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HTML Web Storage (Live Playground)

In this tutorial, we will learn how to use HTML5 Web Storage to store data locally on the user's device. This allows for more efficient web applications that can save data even after the browser is closed.

Overview of Web Storage

HTML5 introduced the Web Storage API, which provides two mechanisms for storing data locally on the user's device:

  • Local Storage: Stores data with no expiration time. The data remains even after the browser is closed and reopened.

  • Session Storage: Stores data only for the duration of a single browser session. The data is deleted when the session ends, such as when the browser is closed.

Both local storage and session storage use a key-value pair structure, where each piece of data is associated with a unique key.

Accessing Web Storage

You can access local storage and session storage through the localStorage and sessionStorage objects, respectively. These objects provide methods for storing, retrieving, and deleting data.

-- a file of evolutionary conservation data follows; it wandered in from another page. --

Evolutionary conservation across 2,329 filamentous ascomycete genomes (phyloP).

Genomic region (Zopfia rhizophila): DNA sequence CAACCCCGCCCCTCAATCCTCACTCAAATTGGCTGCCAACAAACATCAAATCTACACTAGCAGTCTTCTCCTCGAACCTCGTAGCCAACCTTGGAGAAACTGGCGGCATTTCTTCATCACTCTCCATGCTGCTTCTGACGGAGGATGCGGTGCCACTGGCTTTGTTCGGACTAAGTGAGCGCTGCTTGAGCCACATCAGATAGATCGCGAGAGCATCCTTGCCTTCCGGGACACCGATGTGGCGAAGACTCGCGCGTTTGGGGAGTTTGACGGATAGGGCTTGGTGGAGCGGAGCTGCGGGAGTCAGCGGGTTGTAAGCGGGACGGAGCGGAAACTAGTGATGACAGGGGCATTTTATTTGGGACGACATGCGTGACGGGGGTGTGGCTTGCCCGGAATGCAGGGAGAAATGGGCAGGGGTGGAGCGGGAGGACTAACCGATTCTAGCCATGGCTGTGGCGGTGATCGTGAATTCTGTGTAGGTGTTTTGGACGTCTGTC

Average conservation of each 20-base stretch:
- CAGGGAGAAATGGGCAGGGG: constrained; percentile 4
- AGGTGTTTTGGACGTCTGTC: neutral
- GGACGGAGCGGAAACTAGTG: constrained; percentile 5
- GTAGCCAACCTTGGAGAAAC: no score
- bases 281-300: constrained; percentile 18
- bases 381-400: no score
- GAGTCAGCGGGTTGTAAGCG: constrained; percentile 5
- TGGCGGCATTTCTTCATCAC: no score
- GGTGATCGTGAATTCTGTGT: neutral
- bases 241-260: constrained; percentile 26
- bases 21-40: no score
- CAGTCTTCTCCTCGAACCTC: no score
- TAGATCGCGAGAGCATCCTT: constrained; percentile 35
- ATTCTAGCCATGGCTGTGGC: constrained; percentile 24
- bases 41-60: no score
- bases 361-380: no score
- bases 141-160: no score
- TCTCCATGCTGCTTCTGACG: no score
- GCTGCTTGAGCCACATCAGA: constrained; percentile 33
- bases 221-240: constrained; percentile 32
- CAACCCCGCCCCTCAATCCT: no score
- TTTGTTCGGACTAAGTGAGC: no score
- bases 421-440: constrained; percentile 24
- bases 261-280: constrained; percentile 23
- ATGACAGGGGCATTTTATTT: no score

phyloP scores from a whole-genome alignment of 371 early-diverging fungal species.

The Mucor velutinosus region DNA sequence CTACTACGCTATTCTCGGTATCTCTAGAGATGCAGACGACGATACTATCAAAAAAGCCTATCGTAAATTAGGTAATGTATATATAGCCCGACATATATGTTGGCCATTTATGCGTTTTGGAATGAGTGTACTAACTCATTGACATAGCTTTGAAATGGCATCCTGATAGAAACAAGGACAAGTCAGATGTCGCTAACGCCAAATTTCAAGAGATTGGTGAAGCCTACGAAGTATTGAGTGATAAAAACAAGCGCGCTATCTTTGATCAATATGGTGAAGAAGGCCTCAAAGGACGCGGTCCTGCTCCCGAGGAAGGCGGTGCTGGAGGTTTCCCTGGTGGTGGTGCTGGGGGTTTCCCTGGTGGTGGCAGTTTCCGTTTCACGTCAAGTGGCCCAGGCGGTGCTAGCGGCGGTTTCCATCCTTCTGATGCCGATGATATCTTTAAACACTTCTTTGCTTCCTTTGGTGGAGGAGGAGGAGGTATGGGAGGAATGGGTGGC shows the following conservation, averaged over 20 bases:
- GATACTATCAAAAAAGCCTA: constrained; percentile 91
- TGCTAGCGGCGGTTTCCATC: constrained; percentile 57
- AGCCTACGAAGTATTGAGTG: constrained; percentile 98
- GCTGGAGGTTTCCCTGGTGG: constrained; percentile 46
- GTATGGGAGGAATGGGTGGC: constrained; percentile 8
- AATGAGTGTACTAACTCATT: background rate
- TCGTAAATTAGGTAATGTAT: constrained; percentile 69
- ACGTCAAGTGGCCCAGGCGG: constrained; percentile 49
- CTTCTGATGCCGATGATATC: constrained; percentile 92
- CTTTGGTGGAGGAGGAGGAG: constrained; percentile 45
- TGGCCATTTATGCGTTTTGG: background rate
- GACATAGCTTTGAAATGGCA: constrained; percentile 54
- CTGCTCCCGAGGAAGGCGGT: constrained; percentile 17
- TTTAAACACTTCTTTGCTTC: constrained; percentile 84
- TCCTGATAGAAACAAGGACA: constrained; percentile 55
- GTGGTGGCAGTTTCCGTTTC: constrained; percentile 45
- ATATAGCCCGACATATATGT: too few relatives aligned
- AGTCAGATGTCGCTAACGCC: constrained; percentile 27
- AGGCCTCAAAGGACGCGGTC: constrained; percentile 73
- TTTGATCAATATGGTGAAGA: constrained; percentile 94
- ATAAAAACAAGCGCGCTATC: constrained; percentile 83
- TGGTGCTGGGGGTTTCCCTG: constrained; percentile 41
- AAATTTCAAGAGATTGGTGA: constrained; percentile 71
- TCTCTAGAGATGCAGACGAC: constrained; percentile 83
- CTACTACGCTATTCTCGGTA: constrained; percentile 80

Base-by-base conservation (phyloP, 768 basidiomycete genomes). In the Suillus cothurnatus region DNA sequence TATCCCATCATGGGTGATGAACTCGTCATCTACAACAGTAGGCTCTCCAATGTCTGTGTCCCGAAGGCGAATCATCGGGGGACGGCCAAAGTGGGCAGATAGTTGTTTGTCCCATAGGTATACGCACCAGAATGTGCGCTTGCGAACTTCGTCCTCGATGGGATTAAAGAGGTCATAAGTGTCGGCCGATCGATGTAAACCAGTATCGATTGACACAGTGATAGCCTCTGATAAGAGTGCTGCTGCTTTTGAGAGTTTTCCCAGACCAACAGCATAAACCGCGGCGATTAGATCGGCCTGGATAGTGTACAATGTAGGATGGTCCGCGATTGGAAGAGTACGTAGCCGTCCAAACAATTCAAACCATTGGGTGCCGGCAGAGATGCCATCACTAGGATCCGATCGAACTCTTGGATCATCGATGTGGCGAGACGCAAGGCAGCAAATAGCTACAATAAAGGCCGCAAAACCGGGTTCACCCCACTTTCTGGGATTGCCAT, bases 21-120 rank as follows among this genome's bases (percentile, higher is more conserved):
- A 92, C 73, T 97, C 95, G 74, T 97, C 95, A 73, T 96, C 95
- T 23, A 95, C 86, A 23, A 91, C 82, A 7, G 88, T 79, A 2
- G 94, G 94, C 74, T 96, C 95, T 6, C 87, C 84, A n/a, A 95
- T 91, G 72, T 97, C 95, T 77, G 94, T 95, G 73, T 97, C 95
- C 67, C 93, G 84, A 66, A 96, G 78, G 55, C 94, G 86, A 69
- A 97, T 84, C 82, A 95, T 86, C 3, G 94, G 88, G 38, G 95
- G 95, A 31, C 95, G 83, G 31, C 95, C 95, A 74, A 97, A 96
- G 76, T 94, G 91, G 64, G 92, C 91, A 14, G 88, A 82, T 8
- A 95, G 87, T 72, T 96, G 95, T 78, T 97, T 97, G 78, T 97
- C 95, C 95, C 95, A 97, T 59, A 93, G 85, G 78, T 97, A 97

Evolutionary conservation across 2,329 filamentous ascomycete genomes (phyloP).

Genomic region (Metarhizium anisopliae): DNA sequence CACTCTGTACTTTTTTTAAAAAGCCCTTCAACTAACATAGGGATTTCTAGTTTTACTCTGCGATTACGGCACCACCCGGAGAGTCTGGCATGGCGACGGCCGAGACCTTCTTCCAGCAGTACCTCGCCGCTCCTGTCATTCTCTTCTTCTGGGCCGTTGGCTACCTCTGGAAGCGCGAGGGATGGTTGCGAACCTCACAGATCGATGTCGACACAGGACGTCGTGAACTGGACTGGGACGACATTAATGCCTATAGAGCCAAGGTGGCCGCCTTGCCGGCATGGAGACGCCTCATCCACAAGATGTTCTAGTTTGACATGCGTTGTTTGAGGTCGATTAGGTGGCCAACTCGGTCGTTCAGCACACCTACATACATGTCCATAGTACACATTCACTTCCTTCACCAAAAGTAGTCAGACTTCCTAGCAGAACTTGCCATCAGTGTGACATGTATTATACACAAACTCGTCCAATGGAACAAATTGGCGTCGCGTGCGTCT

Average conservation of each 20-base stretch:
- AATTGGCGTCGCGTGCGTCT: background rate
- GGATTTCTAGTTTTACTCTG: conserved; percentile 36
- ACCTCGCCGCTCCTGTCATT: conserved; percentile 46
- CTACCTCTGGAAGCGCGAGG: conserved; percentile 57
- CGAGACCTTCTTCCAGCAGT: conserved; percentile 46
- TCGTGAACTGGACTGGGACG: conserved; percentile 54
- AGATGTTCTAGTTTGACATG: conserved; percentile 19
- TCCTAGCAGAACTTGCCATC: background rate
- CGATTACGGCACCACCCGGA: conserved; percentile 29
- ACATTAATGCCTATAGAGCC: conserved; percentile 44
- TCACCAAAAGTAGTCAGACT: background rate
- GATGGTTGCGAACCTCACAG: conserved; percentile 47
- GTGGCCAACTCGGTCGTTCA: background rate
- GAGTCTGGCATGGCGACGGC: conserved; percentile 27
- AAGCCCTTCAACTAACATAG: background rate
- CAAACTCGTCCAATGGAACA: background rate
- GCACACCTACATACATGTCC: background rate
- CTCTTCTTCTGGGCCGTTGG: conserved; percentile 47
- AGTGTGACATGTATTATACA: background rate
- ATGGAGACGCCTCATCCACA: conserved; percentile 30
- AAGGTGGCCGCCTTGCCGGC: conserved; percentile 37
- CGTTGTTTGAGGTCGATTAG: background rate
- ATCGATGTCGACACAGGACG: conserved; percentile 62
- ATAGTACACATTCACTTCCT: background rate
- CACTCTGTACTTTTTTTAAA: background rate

Here's a simple example demonstrating how to use local storage:

<!DOCTYPE html>
<title>HTML Web Storage Example</title>
<input type="text" id="name" placeholder="Enter your name" />
<button onclick="saveName()">Save Name</button>
<p id="greeting"></p>

function saveName() {
const name = document.getElementById('name').value;
localStorage.setItem('username', name);

function displayGreeting() {
const name = localStorage.getItem('username');
const greeting = document.getElementById('greeting');
if (name) {
greeting.textContent = `Hello, ${name}!`;
} else {
greeting.textContent = 'Hello!';


In this example, the user can enter their name, and it will be saved to local storage when they click the "Save Name" button. The displayGreeting function retrieves the saved name and displays a greeting message accordingly.

Live Playground, Try it Yourself

Web Storage Limitations

While Web Storage is useful for storing small amounts of data, it has some limitations:

  1. It can only store string values. To store complex data types like objects or arrays, you need to convert them to JSON strings using JSON.stringify() and then parse them back using JSON.parse().
  2. The storage capacity is limited (usually around 5-10 MB), so it's not suitable for storing large amounts of data.
  3. Web Storage is not secure, as the data can be easily accessed through JavaScript. Therefore, it is not suitable for storing sensitive information.

Despite these limitations, Web Storage is a valuable tool for enhancing the user experience of your web applications by storing data locally on the user's device.